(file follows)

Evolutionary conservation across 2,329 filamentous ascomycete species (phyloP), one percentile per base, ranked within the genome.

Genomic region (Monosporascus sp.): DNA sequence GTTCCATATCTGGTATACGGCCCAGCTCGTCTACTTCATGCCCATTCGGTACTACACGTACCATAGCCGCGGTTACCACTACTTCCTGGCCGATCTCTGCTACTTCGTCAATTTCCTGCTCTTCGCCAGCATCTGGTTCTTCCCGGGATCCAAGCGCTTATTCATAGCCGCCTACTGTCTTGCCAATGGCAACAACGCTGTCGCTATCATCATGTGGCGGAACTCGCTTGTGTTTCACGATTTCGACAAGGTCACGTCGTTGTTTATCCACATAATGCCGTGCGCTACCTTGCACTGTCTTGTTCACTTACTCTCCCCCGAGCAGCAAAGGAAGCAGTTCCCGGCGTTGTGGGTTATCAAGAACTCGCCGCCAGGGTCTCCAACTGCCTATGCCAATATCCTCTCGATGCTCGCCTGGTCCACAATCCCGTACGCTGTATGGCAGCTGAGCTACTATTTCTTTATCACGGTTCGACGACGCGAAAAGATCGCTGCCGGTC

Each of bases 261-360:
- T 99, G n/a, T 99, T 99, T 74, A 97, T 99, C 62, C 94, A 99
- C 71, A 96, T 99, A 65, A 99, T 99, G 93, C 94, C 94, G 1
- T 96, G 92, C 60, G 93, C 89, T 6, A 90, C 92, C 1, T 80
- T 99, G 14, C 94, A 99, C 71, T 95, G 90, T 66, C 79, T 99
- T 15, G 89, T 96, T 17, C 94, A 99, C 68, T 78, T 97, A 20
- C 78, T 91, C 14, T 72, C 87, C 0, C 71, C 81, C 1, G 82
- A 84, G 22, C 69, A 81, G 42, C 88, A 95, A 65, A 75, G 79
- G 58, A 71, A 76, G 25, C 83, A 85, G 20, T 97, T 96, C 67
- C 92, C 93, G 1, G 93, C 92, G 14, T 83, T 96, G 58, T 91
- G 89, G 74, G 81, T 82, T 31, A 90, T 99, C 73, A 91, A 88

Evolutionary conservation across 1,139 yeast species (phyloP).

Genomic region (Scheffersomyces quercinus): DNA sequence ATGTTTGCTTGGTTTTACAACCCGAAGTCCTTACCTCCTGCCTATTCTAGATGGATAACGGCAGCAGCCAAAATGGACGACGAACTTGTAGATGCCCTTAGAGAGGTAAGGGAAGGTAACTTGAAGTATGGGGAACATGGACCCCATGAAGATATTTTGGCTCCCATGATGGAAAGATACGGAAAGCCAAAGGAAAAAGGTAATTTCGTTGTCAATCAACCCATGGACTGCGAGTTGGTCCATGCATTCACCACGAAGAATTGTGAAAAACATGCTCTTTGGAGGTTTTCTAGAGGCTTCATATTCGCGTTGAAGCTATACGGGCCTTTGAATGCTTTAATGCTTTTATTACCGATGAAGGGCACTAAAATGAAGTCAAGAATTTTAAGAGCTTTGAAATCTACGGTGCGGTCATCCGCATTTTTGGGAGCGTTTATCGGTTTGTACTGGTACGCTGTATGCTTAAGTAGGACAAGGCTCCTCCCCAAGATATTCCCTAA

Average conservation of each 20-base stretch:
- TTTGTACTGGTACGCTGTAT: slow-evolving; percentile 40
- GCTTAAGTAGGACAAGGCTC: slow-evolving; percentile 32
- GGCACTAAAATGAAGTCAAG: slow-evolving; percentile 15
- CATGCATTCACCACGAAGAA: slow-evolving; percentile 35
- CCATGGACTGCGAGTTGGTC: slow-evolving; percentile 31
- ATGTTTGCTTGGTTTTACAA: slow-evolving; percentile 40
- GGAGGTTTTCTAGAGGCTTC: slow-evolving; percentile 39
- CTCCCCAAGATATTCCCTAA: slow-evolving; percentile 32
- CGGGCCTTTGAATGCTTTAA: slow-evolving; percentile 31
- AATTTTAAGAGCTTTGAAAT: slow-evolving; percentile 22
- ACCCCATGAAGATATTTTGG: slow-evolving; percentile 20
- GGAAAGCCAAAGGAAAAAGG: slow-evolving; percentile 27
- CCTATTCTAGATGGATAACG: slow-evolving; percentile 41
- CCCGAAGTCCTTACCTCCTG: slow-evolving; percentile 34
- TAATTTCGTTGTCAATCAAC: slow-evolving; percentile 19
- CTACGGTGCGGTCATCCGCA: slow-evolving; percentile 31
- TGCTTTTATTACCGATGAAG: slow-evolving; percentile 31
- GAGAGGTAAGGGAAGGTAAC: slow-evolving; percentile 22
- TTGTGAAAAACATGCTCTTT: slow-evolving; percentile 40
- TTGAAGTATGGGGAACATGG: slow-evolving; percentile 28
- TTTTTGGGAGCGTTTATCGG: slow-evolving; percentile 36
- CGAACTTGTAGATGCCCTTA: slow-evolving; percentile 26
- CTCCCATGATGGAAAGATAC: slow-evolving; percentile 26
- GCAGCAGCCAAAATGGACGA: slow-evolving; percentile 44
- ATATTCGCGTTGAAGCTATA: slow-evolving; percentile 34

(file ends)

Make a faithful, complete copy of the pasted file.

Evolutionary conservation across 2,329 filamentous ascomycete species (phyloP), one percentile per base, ranked within the genome.

Genomic region (Monosporascus sp.): DNA sequence GTTCCATATCTGGTATACGGCCCAGCTCGTCTACTTCATGCCCATTCGGTACTACACGTACCATAGCCGCGGTTACCACTACTTCCTGGCCGATCTCTGCTACTTCGTCAATTTCCTGCTCTTCGCCAGCATCTGGTTCTTCCCGGGATCCAAGCGCTTATTCATAGCCGCCTACTGTCTTGCCAATGGCAACAACGCTGTCGCTATCATCATGTGGCGGAACTCGCTTGTGTTTCACGATTTCGACAAGGTCACGTCGTTGTTTATCCACATAATGCCGTGCGCTACCTTGCACTGTCTTGTTCACTTACTCTCCCCCGAGCAGCAAAGGAAGCAGTTCCCGGCGTTGTGGGTTATCAAGAACTCGCCGCCAGGGTCTCCAACTGCCTATGCCAATATCCTCTCGATGCTCGCCTGGTCCACAATCCCGTACGCTGTATGGCAGCTGAGCTACTATTTCTTTATCACGGTTCGACGACGCGAAAAGATCGCTGCCGGTC

Each of bases 261-360:
- T 99, G n/a, T 99, T 99, T 74, A 97, T 99, C 62, C 94, A 99
- C 71, A 96, T 99, A 65, A 99, T 99, G 93, C 94, C 94, G 1
- T 96, G 92, C 60, G 93, C 89, T 6, A 90, C 92, C 1, T 80
- T 99, G 14, C 94, A 99, C 71, T 95, G 90, T 66, C 79, T 99
- T 15, G 89, T 96, T 17, C 94, A 99, C 68, T 78, T 97, A 20
- C 78, T 91, C 14, T 72, C 87, C 0, C 71, C 81, C 1, G 82
- A 84, G 22, C 69, A 81, G 42, C 88, A 95, A 65, A 75, G 79
- G 58, A 71, A 76, G 25, C 83, A 85, G 20, T 97, T 96, C 67
- C 92, C 93, G 1, G 93, C 92, G 14, T 83, T 96, G 58, T 91
- G 89, G 74, G 81, T 82, T 31, A 90, T 99, C 73, A 91, A 88

Evolutionary conservation across 1,139 yeast species (phyloP).

Genomic region (Scheffersomyces quercinus): DNA sequence ATGTTTGCTTGGTTTTACAACCCGAAGTCCTTACCTCCTGCCTATTCTAGATGGATAACGGCAGCAGCCAAAATGGACGACGAACTTGTAGATGCCCTTAGAGAGGTAAGGGAAGGTAACTTGAAGTATGGGGAACATGGACCCCATGAAGATATTTTGGCTCCCATGATGGAAAGATACGGAAAGCCAAAGGAAAAAGGTAATTTCGTTGTCAATCAACCCATGGACTGCGAGTTGGTCCATGCATTCACCACGAAGAATTGTGAAAAACATGCTCTTTGGAGGTTTTCTAGAGGCTTCATATTCGCGTTGAAGCTATACGGGCCTTTGAATGCTTTAATGCTTTTATTACCGATGAAGGGCACTAAAATGAAGTCAAGAATTTTAAGAGCTTTGAAATCTACGGTGCGGTCATCCGCATTTTTGGGAGCGTTTATCGGTTTGTACTGGTACGCTGTATGCTTAAGTAGGACAAGGCTCCTCCCCAAGATATTCCCTAA

Average conservation of each 20-base stretch:
- TTTGTACTGGTACGCTGTAT: slow-evolving; percentile 40
- GCTTAAGTAGGACAAGGCTC: slow-evolving; percentile 32
- GGCACTAAAATGAAGTCAAG: slow-evolving; percentile 15
- CATGCATTCACCACGAAGAA: slow-evolving; percentile 35
- CCATGGACTGCGAGTTGGTC: slow-evolving; percentile 31
- ATGTTTGCTTGGTTTTACAA: slow-evolving; percentile 40
- GGAGGTTTTCTAGAGGCTTC: slow-evolving; percentile 39
- CTCCCCAAGATATTCCCTAA: slow-evolving; percentile 32
- CGGGCCTTTGAATGCTTTAA: slow-evolving; percentile 31
- AATTTTAAGAGCTTTGAAAT: slow-evolving; percentile 22
- ACCCCATGAAGATATTTTGG: slow-evolving; percentile 20
- GGAAAGCCAAAGGAAAAAGG: slow-evolving; percentile 27
- CCTATTCTAGATGGATAACG: slow-evolving; percentile 41
- CCCGAAGTCCTTACCTCCTG: slow-evolving; percentile 34
- TAATTTCGTTGTCAATCAAC: slow-evolving; percentile 19
- CTACGGTGCGGTCATCCGCA: slow-evolving; percentile 31
- TGCTTTTATTACCGATGAAG: slow-evolving; percentile 31
- GAGAGGTAAGGGAAGGTAAC: slow-evolving; percentile 22
- TTGTGAAAAACATGCTCTTT: slow-evolving; percentile 40
- TTGAAGTATGGGGAACATGG: slow-evolving; percentile 28
- TTTTTGGGAGCGTTTATCGG: slow-evolving; percentile 36
- CGAACTTGTAGATGCCCTTA: slow-evolving; percentile 26
- CTCCCATGATGGAAAGATAC: slow-evolving; percentile 26
- GCAGCAGCCAAAATGGACGA: slow-evolving; percentile 44
- ATATTCGCGTTGAAGCTATA: slow-evolving; percentile 34